Telegraph campaign for 999 heroes monument backed by Britains biggest rescue charity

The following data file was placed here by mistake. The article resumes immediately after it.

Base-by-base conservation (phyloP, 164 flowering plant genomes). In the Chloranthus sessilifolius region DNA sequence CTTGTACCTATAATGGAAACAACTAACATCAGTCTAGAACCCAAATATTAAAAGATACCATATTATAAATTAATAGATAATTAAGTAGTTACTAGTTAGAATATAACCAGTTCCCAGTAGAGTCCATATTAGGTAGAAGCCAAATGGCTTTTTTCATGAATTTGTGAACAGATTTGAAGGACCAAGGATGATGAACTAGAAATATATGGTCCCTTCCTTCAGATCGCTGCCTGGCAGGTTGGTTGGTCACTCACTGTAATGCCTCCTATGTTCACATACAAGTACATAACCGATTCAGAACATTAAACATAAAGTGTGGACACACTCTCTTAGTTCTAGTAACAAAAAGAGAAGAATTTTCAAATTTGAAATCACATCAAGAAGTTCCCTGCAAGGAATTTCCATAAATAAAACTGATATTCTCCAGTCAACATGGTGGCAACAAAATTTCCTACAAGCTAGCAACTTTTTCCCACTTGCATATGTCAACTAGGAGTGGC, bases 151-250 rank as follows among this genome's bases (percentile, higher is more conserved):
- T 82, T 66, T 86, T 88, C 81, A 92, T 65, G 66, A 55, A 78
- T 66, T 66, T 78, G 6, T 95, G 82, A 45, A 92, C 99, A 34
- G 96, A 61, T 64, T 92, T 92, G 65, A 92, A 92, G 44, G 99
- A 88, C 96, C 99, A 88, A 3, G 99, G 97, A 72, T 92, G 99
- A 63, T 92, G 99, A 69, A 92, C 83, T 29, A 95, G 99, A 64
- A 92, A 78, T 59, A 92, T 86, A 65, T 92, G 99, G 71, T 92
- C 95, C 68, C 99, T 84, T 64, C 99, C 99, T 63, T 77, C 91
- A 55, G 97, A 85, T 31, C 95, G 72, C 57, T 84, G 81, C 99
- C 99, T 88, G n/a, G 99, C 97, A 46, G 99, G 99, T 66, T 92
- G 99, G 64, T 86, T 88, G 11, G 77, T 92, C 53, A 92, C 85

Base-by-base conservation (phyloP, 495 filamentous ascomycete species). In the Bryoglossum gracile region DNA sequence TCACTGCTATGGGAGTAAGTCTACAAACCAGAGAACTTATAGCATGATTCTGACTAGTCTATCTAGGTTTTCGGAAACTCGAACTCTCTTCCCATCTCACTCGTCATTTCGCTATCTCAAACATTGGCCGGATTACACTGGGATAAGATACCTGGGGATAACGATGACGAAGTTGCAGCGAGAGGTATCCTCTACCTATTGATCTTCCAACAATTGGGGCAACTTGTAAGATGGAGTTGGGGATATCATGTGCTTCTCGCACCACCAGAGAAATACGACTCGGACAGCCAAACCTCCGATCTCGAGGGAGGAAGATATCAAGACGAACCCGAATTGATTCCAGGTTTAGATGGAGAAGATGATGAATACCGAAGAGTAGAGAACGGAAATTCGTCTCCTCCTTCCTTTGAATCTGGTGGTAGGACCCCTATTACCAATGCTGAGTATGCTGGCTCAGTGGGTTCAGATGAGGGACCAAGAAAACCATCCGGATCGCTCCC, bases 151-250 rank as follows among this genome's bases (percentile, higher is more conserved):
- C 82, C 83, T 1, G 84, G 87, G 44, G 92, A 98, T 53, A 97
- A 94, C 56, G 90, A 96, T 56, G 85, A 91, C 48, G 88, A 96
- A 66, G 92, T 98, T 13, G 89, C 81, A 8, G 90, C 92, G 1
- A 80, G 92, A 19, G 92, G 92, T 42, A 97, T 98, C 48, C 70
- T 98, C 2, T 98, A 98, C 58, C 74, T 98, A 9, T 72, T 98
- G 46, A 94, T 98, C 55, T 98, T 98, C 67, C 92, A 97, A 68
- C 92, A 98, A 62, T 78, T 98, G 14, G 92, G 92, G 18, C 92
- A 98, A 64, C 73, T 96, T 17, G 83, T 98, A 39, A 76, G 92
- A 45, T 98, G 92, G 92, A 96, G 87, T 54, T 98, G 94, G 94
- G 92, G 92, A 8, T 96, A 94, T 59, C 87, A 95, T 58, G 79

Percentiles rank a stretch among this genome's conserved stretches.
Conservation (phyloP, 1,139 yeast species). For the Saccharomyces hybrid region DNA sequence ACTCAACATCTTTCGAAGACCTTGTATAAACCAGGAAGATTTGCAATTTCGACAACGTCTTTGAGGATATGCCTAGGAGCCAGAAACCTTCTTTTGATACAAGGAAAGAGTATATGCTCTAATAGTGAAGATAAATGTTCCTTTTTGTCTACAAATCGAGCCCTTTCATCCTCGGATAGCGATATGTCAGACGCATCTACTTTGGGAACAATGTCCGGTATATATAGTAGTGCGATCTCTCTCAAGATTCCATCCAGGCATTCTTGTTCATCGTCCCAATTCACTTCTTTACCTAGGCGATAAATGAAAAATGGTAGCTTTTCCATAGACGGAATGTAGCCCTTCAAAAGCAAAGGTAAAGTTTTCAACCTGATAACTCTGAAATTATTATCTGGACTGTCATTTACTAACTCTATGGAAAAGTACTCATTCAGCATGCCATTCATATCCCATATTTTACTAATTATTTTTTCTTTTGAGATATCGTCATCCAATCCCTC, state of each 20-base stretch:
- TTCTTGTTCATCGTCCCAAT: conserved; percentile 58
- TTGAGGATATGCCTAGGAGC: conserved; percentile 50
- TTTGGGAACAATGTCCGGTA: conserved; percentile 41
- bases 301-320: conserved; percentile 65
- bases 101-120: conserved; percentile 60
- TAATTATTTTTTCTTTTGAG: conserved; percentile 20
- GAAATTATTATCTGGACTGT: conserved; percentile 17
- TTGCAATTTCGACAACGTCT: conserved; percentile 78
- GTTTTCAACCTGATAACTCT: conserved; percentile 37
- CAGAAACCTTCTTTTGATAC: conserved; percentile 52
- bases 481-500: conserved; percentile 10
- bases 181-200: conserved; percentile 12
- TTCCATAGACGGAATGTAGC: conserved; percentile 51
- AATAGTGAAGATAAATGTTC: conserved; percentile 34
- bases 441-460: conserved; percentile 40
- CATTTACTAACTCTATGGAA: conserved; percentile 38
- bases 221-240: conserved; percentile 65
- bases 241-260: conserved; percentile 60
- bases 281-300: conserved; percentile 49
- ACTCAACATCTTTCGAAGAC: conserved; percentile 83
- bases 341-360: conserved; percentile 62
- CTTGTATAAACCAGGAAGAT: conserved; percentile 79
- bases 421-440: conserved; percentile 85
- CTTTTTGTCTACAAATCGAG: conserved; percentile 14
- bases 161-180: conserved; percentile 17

An appeal for £3 million to build a National Emergency Services Memorial was launched at the weekend with the backing of the Duke of Cambridge Mr Scholes-Fogg has already created a National 999 Day, which takes place today beginning at 9am on the ninth of the ninth. The day was giving official backing by Theresa May when she was in Downing Street and was marked with a memorial service in St Giles’ Cathedral in Edinburgh at the weekend. A naval helicopter pilot who witnessed the disaster would later describe their actions as “the greatest act of courage that I have ever seen, and am ever likely to see” adding: “They were truly the bravest eight men I’ve ever seen.”When lifeboat disasters occur, they take a devastating toll because there is often a large loss of life hitting hard in small towns dotted around the coast.The Salcombe lifeboat tragedy of 1916 claimed 13 lives and just two crew survived washed ashore while the rest of the men perished off the Devon coast. James Cooper, 36, who has been a lifeboatman at Salcombe since he was eligible to sign up as a teenager, is the great grandson of one of the two survivors. Mr Cooper, a volunteer, is giving his full support to the 999 national monument.“Being a lifeboatman is in the blood. It is a big part of my family and a big part of this town. This national memorial will be fantastic for recognising all the work we have done in the past and the sacrifices made to save others,” said Mr Cooper, “The memorial would provide a place for generations to come in the future to recognise all the emergency services. Every time we go out we risk our lives and for us to have something that recognises the work we do in the centre of London would be great. It would be fantastic.” An appeal for £3 million to build a National Emergency Services Memorial was launched at the weekend with the backing of the Duke of Cambridge The RNLI has sent its most up to date kit, costing £1,700, to the sculptor who has collected uniforms from the police, ambulance, fire brigade and the lowland and mountain rescue as well. The five figures on the statue will be cast in bronze, each at a height of 8ft. The preferred location is Hyde Park Corner and Mr Scholes-Fogg, through his charity the National Emergency Services Memorial, is in talks for a suitable plot with the Crown Estate and other landowners.Has a member of the emergency services changed your life? Send your experiences of getting help after calling 999 to [email protected]  to be featured.  Want the best of The Telegraph direct to your email and WhatsApp? Sign up to our free twice-daily  Front Page newsletter and new  audio briefings. RNLI The national monument will honour more than 7,000 emergency service workers who have lost their lives in the line of duty as well as two million ‘dedicated’ 999 staff employed across the police, the NHS, fire services and in sea and mountain rescue. The RNLI has saved 140,000 lives since it was founded in 1824 and in that time 624 lifeboat personnel, most of them unpaid volunteers, have died, often in attempting to perform incredible brave rescue operations in treacherous conditions at sea. The RNLI has its own monument at its headquarters in Poole in Dorset but recognises the need for a statue for all the emergency services, who work closely together, in the centre of London.Mr Dowie, a former naval officer and a manager of Salcombe lifeboat station, said: “Keeping people safe is a team effort. We spend our time working with all the emergency services and it is right they will all be celebrated on the memorial.“It is an extraordinary commitment made by these people and their families.” Of the RNLI’s 5,500 lifeboat crew, the vast majority – 5,100 crewmen and women – are volunteers. In 2018 alone, lifeboats went to the aid of 9,000 people and saved the lives of 329. The charity’s precise definition of a life saved states “where, if not for the actions of the lifeboat and/or its crew, a life would have been lost”. The RNLI has not lost a lifeboatman or woman at sea since the Penlee disaster in 1981 off the coast of Cornwall. Eight volunteer lifeboatmen died along. They had pulled four people off a stricken ship in huge waves but all perished on board.  The Telegraph campaign for a national ‘999’ monument has received the full support of Britain’s biggest rescue charity the RNLI.An appeal for £3 million to build a National Emergency Services Memorial was launched at the weekend with the backing of the Duke of Cambridge, a former air ambulance pilot, who said “it was only fitting that we should recognise the vital role” played by emergency workers.The monument also has the support of Boris Johnson and his five predecessors in Downing Street: Theresa May, David Cameron, Gordon Brown, Tony Blair and Sir John Major.Now the Royal National Lifeboat Institution, one of Britain’s oldest and most respected charities, lends its voice to the clamour for the statue to be built.Mark Dowie, the RNLI chief executive, said: “This is an outstanding idea. The emergency services right across this country play an incredibly important part in keeping us all safe and having a single monument where people can go to pay their own tribute to the commitment of the emergency services and the sacrifice of those who have given their lives while on duty is nothing short of essential.”The statue is being created by Philip Jackson, perhaps Britain’s greatest living sculptor, after agreeing to take on the project. The brainchild is Tom Scholes-Fogg, a 28-year-old volunteer police sergeant, who was inspired to launch the campaign by his grandfather distraught by the killing of a female police constable on duty who told him not enough was done in the country to honour the emergency services.

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